The bulbs cost $35 each, which might sound expensive until you consider that it would cost about $15,000 to change out all the incandescent reading lights in a typically configured King Air and replace them with standard LEDs.
Getting Your Zs
Whether it’s a 14-hour flight from New York to Beijing or a two-and-a-half-hour run from Miami to Baltimore, you can’t overestimate the value of being able to sleep or nap onboard, and more and more business jet cabins are being equipped with that in mind.
Lufthansa Technik in Hamburg, Germany, now offers what it claims is a new standard in sleep comfort with its Flexidreamer mattress. It features a foam core and a recently developed fabric covering and lets users adjust the firmness to suit their preferences. It comes in a variety of standard sizes and can also be customized to virtually any desired contour.
To accompany the Flexidreamer mattress, how about a bed frame and shroud designed to compensate, manually or automatically, for changes in the angle of flight? San Antonio-based Jeff Bonner Research and Development has already delivered three of these and has several more on order. Prices start around $120,000 for the bed frames, which are available in sizes from a king down to a double.
A bed of a different sort comes from San Diego-based JetBed, whose product includes an inflatable foundation, an electric pump, a comfortable foam mattress and a carrying pouch. JetBed produces the beds to fit more than 20 aircraft models, from the Gulfstream G550 to the Pilatus PC-12 single-engine turboprop. Prices range from $4,995 for a Citation light jet to $6,995 for a model to fit between two-abreast facing seats. The entire package for the smallest bed weighs just 14 pounds.
Italian cabin-components specialist Iacobucci is best known for its galley products, such as espresso makers, but the company continues to expand its product line, which now includes executive seats.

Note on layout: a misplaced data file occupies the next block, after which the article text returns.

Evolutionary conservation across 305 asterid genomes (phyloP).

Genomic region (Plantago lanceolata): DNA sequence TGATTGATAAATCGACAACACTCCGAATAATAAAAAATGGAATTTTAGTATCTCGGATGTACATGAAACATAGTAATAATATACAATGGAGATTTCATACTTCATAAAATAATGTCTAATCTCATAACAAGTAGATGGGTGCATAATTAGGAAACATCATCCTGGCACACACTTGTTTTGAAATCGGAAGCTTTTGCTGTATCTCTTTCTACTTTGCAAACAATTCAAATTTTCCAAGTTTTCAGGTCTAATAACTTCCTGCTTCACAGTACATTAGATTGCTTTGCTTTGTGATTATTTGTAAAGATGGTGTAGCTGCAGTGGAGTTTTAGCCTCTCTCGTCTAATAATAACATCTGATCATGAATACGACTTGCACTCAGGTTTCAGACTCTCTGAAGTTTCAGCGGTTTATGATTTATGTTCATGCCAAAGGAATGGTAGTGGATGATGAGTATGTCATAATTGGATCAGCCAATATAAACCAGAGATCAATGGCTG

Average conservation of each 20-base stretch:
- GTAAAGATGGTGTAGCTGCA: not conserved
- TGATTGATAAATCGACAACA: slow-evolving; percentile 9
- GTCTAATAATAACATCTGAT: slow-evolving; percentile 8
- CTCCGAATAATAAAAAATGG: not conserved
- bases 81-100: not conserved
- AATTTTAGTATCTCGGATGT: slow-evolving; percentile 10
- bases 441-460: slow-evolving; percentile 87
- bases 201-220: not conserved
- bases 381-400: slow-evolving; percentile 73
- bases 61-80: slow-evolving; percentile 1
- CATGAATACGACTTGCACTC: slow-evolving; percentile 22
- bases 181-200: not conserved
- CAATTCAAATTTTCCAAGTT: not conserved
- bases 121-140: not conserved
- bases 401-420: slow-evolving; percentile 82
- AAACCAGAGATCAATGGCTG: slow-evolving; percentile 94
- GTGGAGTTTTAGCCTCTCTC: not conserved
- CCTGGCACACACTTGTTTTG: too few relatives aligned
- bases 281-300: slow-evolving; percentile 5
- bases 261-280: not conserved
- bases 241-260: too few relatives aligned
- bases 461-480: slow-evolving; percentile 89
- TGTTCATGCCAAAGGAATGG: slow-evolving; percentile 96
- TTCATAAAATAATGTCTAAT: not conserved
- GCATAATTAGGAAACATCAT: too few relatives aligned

Its latest such offering features a 45-inch backrest and is 23 inches wide. The three-way headrest has a wide range of adjustments, including vertical, horizontal and tilting features as well as headrest flaps. The seat offers a fixed-track-fitting installation, 360-degree swivel, multiple-lock drop-down armrest and extendable leg rest, as well as a manually folding footrest.
“The project team developed a seat ergonomically responding to the form of the human body,” said Iacobucci HF Group marketing director Riccardo Palmeri. “The mechanical swivel enhances the useful space while the light structure and smooth movements make it easy to install and maintain.”
Rain on the Plane
A new shower for aircraft, which weighs just 130 pounds, can be outfitted with “rain” showerheads, flexible showerheads and multiple showerheads, and with LED lighting and motion sensors that activate and deactivate the water flow. There’s also a “footrest” that can serve as a seat. (If it were officially listed as a seat, the FAA would require that it be belted for landing and takeoff. Hey, it’s the government. Go figure.) Jeff Bonner Research & Development, which produced the shower, says the next generation of the product will feature outside controls to activate the system and set the water temperature.
Something New Underfoot
A recently introduced carpet from Dallas-based Kalogridis International employs what it calls “fat yarn,” which provides a large “ultra-loop,” resulting in a deeper, more luxurious pile of highs and lows. Incorporated into the carpet, in pretty much any design you want, are fluorescent yarns that come to life when the cabin lights are dimmed.
Also from Kalogridis is a new use for its Deconal 3-D fabric bulkhead coverings. According to designer Liching Liu, the soft-touch, noise-absorbing material is available as a one-piece, single-process application cover for a cabin’s entire interior, from sidewalls to ceiling. It’s about 85 to 90 percent lighter than typical coverings and can be applied to fabric and leather. It comes in more than 500 designs and can also be custom designed to fit a client’s taste.
Napkins on a Roll
An improvement in something as simple as a napkin? Yep. From Hostel Drap, a company in Monistrol de Montserrat, Spain, comes Mydrap, a one-time-use recyclable cloth napkin.
Mydrap, which is sold in rolls, is available in sizes from 8.3 inches square to 15.7 inches square. You can order it in cotton in 13 colors and in linen in seven colors. It is more absorbent and stronger than paper and can be personalized with images and company logos.
A Sound Idea
Can’t fall asleep, even with one of those fancy new mattresses we mentioned earlier? Download Pzizz, a set of 10- to 90-minute soundtracks designed not only to induce sleep, but to awaken and re-energize. The “neural-linguistic” soundtracks–which are programmable and customizable with literally billions of sound combinations, so you never hear the same thing twice–are available on CD or for download from the iTunes Store.